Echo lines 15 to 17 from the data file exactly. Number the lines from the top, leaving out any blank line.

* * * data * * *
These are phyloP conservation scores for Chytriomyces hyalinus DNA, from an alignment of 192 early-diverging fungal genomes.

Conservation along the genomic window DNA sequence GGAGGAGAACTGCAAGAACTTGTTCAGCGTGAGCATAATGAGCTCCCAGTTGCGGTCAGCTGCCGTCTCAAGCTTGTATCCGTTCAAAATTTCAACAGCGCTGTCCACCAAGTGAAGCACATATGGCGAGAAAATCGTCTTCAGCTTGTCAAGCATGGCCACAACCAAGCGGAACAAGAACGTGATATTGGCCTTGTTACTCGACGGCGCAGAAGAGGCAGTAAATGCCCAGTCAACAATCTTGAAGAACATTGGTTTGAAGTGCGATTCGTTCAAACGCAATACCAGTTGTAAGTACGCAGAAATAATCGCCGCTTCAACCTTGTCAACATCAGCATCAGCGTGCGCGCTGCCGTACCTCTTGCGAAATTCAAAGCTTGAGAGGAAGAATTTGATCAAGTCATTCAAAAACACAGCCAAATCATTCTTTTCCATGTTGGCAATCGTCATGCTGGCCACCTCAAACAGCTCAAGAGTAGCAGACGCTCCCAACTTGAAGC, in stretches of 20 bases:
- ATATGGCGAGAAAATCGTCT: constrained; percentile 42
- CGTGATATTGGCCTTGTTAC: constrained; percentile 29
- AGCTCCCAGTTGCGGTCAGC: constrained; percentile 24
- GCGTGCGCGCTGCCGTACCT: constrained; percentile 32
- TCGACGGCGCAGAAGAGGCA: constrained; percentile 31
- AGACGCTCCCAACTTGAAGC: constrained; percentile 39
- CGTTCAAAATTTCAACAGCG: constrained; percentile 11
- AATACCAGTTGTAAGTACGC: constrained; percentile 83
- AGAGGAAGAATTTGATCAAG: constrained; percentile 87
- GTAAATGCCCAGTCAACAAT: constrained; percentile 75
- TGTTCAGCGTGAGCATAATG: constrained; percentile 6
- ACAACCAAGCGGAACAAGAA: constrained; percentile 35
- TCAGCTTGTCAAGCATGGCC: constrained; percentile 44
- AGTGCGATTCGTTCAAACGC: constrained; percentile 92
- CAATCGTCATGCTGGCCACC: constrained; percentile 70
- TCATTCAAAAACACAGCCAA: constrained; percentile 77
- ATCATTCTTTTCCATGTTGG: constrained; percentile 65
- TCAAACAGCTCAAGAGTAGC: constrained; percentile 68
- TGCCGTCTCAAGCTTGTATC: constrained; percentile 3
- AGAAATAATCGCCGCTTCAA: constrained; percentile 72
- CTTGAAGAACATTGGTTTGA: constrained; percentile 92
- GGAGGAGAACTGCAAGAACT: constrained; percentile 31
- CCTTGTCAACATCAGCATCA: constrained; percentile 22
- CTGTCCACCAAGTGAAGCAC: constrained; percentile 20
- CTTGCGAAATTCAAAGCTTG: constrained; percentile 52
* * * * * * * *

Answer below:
- TCAGCTTGTCAAGCATGGCC: constrained; percentile 44
- AGTGCGATTCGTTCAAACGC: constrained; percentile 92
- CAATCGTCATGCTGGCCACC: constrained; percentile 70